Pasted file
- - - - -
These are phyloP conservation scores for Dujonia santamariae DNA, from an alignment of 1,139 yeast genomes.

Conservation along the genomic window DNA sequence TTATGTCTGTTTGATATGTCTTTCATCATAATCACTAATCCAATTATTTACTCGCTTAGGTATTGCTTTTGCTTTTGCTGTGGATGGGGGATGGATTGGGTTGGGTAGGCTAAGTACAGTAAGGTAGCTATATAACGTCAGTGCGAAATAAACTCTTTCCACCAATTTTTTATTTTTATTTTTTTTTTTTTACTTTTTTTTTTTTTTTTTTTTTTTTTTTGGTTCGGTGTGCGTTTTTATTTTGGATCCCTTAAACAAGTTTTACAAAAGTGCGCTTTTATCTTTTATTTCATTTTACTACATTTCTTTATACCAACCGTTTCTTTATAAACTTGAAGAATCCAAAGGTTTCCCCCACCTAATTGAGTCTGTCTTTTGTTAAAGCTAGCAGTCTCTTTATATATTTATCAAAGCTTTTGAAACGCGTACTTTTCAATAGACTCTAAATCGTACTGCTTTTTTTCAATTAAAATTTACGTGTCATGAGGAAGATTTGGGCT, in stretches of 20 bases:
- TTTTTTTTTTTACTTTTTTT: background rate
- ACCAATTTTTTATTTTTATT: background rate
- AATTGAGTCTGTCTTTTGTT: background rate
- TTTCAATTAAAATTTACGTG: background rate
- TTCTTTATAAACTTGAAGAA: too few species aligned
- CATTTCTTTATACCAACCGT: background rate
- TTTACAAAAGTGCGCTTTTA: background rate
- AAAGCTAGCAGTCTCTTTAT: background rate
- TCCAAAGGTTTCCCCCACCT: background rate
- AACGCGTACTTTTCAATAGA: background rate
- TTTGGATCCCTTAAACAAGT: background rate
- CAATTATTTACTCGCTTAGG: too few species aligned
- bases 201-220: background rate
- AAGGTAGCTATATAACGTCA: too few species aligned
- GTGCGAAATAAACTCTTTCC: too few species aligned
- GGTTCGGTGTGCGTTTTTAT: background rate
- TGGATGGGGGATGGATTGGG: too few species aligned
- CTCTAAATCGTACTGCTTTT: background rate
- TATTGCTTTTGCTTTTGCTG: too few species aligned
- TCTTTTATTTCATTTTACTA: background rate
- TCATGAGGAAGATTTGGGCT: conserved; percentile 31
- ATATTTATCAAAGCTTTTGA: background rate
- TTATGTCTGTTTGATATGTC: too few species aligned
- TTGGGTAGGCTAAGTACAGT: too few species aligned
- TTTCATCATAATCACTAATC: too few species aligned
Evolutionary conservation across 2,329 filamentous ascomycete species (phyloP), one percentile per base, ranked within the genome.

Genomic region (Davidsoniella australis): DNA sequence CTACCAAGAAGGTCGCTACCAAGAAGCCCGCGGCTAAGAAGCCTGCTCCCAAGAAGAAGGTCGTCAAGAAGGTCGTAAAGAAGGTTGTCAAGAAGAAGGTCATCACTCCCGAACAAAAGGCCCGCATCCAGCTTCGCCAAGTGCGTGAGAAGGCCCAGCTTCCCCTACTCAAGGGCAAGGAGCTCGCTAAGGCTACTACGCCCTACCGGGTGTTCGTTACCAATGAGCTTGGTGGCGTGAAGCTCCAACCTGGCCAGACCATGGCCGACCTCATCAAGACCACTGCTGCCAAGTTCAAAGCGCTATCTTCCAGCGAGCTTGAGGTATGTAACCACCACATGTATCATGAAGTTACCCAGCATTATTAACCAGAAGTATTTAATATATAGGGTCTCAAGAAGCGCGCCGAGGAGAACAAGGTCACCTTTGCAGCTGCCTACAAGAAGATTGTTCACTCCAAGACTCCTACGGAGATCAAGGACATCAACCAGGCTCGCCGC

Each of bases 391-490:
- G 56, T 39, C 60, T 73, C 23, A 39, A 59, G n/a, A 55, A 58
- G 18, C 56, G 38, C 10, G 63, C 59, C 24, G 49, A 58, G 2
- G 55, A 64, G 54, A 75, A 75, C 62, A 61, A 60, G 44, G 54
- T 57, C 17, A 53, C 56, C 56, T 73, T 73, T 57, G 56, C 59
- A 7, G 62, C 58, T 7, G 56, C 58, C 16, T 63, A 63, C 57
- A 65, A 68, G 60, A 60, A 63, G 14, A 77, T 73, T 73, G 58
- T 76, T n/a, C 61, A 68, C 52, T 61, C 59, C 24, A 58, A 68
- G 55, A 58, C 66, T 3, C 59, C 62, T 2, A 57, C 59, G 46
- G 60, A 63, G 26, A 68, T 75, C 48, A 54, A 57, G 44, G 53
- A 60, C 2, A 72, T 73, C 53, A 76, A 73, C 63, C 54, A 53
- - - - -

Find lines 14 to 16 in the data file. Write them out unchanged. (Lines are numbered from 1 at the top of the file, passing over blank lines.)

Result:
- CAATTATTTACTCGCTTAGG: too few species aligned
- bases 201-220: background rate
- AAGGTAGCTATATAACGTCA: too few species aligned